Ron JagerThe writer, a 25-year veteran of the I.D.F., served as a field mental health officer. Prior to retiring in 2005, served as the Commander of the Central Psychiatric Military Clinic for Reserve Soldiers at Tel-Hashomer. Since retiring from active duty, he provides consultancy services to NGO’s implementing Psycho trauma and Psycho education programs to communities in the North and South of Israel. He is currently a strategic advisor at the Office of the Chief Foreign Envoy of Judea and Samaria. To contact: firstname.lastname@example.org
As a young medical officer newly inducted into the IDF back in 1980, barely speaking Hebrew, I will forever have ingrained in my memory the day that as part of our Officers Course, we were taken on a walking tour of the Jerusalem hareidi neighborhoood of Mea Shearim on a beautiful spring day.
Upon entering the neighborhood, as we were given background information on the history of the hareidi and hasidic dynasties that have lived in the area for over a hundred years, we heard shouts of Nazi, Nazi. At first I didn't realize that these words were aimed at us, I thought maybe due to my limited Hebrew, I misunderstood what was being shouted, so I asked my fellow officers naively, are they shouting at us? This was my first encounter with the fringe element of the hareii community in Israel.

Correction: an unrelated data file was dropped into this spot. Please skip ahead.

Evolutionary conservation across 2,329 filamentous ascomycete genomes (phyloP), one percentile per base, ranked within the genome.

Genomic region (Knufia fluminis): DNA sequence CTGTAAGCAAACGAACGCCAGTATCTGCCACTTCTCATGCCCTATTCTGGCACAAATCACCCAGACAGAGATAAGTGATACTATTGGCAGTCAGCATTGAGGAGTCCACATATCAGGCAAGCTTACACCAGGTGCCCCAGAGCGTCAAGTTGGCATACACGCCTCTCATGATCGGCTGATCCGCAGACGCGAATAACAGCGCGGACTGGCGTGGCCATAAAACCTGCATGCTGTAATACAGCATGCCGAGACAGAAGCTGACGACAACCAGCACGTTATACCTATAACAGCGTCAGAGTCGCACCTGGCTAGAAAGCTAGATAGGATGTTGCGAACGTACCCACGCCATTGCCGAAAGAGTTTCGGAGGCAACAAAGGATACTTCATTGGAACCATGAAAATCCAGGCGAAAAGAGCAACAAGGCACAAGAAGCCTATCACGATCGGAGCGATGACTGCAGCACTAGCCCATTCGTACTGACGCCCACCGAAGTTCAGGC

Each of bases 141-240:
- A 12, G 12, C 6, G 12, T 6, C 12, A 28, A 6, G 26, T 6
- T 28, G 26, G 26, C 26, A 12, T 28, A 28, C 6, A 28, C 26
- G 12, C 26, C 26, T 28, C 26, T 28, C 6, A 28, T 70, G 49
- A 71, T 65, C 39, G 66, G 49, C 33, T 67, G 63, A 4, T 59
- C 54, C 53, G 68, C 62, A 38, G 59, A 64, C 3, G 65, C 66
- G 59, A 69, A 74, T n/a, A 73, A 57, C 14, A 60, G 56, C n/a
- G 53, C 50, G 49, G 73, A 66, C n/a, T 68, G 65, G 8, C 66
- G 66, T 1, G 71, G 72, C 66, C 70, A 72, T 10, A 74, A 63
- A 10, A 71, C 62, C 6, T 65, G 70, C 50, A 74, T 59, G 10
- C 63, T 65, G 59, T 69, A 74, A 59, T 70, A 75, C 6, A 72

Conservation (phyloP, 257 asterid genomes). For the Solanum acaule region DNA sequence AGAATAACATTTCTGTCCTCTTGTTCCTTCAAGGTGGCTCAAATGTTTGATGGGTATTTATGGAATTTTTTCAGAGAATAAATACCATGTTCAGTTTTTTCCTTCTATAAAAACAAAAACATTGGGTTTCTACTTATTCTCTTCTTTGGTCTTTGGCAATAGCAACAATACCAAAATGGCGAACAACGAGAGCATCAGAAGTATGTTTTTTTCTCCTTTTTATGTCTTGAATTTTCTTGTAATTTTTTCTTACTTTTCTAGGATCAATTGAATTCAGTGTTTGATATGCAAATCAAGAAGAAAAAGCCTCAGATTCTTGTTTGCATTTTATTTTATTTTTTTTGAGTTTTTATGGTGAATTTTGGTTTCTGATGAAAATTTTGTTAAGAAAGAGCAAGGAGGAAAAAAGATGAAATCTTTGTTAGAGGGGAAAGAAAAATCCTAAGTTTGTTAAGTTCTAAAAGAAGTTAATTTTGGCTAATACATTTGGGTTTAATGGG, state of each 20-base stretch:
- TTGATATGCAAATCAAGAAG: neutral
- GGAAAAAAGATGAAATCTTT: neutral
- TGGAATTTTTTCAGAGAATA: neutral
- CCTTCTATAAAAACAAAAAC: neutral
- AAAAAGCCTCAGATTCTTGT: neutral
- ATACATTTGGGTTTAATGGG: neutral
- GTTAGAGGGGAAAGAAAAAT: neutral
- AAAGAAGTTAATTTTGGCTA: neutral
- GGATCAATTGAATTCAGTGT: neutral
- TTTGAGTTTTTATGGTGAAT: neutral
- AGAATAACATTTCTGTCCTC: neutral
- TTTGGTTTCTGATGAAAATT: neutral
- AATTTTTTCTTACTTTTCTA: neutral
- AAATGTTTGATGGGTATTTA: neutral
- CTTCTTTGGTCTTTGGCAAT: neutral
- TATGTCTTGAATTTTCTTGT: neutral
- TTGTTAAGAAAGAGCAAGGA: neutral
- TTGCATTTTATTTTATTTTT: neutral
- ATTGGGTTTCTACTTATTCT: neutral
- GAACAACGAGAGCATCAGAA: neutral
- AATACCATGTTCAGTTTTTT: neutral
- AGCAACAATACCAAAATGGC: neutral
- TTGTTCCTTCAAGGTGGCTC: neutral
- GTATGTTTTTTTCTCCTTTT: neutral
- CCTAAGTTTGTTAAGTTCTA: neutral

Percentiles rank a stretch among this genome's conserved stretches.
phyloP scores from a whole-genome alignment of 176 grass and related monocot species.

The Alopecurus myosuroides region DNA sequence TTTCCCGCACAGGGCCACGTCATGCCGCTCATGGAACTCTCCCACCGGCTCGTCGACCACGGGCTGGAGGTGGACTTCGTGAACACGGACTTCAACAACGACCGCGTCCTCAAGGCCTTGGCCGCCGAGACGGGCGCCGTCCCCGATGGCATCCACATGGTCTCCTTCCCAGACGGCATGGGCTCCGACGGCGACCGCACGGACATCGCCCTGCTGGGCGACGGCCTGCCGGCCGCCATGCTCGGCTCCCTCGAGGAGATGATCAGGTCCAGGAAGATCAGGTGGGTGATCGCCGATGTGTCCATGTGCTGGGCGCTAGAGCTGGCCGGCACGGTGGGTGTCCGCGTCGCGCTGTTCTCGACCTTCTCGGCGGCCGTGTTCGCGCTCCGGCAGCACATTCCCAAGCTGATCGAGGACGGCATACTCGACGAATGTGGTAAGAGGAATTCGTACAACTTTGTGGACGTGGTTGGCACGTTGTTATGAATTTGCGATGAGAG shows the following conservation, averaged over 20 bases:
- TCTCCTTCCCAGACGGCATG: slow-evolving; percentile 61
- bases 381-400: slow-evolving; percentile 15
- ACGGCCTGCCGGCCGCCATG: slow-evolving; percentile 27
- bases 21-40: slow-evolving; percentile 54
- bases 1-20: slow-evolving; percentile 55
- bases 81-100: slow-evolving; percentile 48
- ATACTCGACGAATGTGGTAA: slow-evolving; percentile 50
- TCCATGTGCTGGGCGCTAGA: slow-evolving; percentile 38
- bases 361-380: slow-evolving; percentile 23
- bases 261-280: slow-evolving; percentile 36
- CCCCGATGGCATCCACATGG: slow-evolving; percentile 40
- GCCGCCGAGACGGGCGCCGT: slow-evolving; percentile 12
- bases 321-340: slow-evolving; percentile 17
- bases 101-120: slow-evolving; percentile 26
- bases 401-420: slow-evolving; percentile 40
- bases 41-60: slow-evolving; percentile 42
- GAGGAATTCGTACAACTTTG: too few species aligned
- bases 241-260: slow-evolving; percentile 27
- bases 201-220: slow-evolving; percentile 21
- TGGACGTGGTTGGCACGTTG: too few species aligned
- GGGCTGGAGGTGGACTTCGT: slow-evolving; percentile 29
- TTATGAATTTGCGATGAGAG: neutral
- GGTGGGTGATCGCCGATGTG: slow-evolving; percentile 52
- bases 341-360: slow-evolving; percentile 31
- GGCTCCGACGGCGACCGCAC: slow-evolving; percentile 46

Since then I have had many additional encounters with members of the hareidi community. One memory that stands out was in 2001, as a member of a Health Ministry planning commission, I was sent with a medical team to meet with the Mayor and city council of B'nai Brak, so as to assess the city's preparedness for a possible repeat of a potential missile attack by Saddam Hussein. The City Council, run at the time by a non-functioning municipality, showed little interest in conveying basic information to the hareidi public in B'nai Brak. It dawned on me that not only on a personal level, but even on a collective and community level, the hareodi community may feel detached from the existential threats that hover over our heads and therefore feel no need to participate in efforts to defend the State of Israel.
I wondered whether what is behind the hareidi struggle against enlistment and serving in the IDF is simply that they don't want to endanger themselves by serving in an army whose mission is to protect the Zionist state. On Memorial Day. as the sirens wail, when the whole nation stands motionless for a moment of silence as if we are all angels, many in the hareidi community do not stand still because they have ruled that a siren is not a Jewish way to remember the dead. Yet their leaders, except for the fringe groups, tell them to remain inside and study Mishna. Six wars, over 22, 000 soldiers killed in duty, over 10,000 bereaved families of fallen soldiers, do have meaning to this community. But do they feel superior to the rest of the nation and therefore don't find it inappropriate that the non-religious and Zionist religious youth sacrifice themselves on their behalf?